Since his office was at the capitol, every spring, near Easter, he would walk down from his office, and meet us in Memory Grove. Memory Grove is a fun park up City Creek Canyon. All of the "cuzzins" would be there. We would hike to the top of a huge hill and roll Easter eggs that we had dyed earlier. (My Grandma was so frugal, she would freeze her Easter egg dye from year to year to save money.) When we hiked back down there would be prizes for the egg that went the farthest or the egg that was colored the brightness etc.
We would always have the most wonderful picnic. Nothing was store bought, it was all homemade. Fried chicken, lemonade, salads, rolls, cookies etc. The best part of the meal, the part we all waited for, was Grandma's hot cross buns. She only made them for this occasion. They were made perfectly as if to be photographed for a cookbook or magazine.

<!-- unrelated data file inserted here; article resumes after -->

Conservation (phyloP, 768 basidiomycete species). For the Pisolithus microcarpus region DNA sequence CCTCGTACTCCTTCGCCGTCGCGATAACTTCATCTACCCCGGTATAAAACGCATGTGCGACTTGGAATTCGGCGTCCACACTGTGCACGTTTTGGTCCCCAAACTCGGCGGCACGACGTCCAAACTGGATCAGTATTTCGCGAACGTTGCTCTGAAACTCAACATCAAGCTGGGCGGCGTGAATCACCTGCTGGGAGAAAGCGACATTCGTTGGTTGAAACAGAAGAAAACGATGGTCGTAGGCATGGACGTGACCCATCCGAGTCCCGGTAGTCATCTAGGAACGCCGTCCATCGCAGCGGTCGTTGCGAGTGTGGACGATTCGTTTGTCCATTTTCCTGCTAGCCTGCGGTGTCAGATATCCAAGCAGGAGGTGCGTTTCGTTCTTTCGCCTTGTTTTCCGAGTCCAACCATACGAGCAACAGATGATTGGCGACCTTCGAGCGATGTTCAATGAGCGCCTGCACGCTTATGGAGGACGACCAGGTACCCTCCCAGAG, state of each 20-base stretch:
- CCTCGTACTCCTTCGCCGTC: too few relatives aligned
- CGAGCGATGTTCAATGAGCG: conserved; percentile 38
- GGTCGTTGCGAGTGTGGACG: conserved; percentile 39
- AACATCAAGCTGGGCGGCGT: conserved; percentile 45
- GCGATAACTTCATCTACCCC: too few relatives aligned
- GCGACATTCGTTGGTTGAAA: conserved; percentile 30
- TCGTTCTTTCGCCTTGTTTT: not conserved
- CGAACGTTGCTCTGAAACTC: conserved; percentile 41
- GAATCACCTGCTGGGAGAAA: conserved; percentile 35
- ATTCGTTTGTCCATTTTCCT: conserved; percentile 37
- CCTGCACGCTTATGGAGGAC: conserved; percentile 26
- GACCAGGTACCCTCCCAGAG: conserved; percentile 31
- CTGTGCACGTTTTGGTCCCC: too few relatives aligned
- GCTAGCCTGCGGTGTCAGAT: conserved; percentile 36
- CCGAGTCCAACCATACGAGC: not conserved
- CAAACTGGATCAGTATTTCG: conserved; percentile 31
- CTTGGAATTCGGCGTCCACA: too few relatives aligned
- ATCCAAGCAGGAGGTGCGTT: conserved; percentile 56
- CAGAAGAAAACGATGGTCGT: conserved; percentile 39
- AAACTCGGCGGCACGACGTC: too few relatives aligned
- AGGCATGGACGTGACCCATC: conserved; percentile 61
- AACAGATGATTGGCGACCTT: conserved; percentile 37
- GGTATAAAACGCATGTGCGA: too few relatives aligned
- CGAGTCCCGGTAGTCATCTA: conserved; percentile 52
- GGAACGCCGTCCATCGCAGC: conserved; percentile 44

We played in the river, collected chestnuts and pine cones. It is one of my favorite childhood memories.
On a couple of occasions, like this year, it snowed. But would that stop the "cuzzins"? Never. In the Hansen family, tradition is sacred. (My grandpa even looked a little like Tevia from Fiddler on the Roof. He sang the song, with his fists in the air, on command.) So if it snowed, we would go to my grandparents house, lay out sheets and do the Easter egg roll down the stairs.
We don't do it now just like we used to. But yesterday, Alyson invited us over to dye Easter eggs and treated us to a lunch of homemade, whole wheat calzones. And she is making hot cross buns for dinner on Easter.
The most important tradition that we do carry on is that on Easter we recognize Heaven Father and Jesus Christ. We celebrate His Resurrection and eternal families.
Dying Easter eggs at Aunt Annie's.